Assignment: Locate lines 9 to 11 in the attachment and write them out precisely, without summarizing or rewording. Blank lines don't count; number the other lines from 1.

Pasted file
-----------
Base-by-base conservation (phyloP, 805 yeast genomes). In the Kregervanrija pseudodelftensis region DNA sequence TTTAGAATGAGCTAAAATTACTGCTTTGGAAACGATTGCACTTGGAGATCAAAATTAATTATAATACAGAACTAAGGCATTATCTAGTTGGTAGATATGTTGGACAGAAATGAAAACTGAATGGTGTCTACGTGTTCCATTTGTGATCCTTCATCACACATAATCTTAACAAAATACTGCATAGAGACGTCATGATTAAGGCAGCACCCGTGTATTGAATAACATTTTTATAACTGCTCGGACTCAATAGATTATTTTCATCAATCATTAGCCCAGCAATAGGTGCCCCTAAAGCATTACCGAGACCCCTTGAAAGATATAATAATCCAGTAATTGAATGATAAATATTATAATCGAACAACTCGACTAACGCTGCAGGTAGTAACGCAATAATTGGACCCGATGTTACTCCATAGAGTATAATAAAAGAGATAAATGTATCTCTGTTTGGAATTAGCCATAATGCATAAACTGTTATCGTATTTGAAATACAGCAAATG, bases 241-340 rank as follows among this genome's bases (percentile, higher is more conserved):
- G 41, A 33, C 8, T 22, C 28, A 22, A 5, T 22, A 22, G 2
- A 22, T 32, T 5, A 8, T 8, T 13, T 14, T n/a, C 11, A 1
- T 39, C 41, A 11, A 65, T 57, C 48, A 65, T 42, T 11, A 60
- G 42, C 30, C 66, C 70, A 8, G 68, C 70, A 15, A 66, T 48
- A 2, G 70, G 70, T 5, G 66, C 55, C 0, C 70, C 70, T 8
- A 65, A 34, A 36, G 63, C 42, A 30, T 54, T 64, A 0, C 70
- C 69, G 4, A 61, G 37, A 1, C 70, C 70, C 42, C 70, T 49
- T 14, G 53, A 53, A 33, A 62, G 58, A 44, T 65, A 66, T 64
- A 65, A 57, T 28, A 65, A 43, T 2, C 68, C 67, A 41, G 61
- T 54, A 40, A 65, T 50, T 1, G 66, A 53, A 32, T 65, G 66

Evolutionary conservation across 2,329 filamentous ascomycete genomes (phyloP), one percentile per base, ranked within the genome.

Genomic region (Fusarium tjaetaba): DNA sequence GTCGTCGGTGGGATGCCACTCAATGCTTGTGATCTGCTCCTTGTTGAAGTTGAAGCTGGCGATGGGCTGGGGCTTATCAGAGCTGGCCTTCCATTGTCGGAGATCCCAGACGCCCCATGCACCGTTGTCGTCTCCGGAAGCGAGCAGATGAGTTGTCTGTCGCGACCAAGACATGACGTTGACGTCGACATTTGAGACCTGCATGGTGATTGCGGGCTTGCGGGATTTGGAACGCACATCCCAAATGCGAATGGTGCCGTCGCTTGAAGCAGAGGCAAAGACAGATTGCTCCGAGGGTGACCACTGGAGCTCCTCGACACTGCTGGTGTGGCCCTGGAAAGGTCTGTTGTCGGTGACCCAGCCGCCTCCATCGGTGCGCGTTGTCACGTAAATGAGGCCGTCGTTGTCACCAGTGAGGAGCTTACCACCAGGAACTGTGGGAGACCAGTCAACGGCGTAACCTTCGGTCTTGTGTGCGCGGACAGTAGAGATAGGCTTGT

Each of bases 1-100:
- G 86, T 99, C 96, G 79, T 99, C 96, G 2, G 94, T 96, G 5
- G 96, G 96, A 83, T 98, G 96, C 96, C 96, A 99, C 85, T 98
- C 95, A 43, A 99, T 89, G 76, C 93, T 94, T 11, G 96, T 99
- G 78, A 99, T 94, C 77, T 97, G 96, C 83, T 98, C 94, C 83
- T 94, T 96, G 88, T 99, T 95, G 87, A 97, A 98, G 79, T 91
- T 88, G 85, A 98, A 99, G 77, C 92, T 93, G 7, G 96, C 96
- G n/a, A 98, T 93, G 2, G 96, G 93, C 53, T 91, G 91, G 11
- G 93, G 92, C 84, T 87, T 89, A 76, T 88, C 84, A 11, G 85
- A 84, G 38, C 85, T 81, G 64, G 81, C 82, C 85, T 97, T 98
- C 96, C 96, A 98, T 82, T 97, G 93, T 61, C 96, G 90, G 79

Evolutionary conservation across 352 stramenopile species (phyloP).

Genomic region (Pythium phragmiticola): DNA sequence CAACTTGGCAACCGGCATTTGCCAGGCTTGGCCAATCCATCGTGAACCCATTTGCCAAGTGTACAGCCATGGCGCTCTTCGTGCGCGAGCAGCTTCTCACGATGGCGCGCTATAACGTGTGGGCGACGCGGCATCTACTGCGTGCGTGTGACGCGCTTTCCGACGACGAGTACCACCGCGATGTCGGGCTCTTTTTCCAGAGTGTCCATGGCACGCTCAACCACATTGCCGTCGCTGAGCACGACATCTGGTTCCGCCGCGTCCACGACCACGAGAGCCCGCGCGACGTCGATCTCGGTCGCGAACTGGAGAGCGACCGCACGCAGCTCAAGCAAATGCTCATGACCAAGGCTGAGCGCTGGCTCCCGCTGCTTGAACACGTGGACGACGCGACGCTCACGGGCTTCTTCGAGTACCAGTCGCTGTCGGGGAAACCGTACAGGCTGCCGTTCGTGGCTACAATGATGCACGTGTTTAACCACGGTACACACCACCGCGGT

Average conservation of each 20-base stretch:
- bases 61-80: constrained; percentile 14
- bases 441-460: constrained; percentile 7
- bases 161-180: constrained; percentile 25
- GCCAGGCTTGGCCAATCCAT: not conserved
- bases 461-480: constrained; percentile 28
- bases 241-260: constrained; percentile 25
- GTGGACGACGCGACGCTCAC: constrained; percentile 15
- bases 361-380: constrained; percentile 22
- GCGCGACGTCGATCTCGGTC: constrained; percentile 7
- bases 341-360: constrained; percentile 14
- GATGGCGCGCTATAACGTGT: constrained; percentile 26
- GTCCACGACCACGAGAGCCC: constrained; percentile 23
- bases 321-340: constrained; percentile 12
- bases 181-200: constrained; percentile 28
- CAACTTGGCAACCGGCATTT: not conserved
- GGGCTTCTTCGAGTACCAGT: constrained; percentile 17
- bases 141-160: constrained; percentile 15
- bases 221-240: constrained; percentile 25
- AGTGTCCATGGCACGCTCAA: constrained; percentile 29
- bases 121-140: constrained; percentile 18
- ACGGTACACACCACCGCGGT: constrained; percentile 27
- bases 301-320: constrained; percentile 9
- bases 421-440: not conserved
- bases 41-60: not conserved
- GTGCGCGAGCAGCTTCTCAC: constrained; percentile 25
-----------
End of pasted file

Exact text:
- T 14, G 53, A 53, A 33, A 62, G 58, A 44, T 65, A 66, T 64
- A 65, A 57, T 28, A 65, A 43, T 2, C 68, C 67, A 41, G 61
- T 54, A 40, A 65, T 50, T 1, G 66, A 53, A 32, T 65, G 66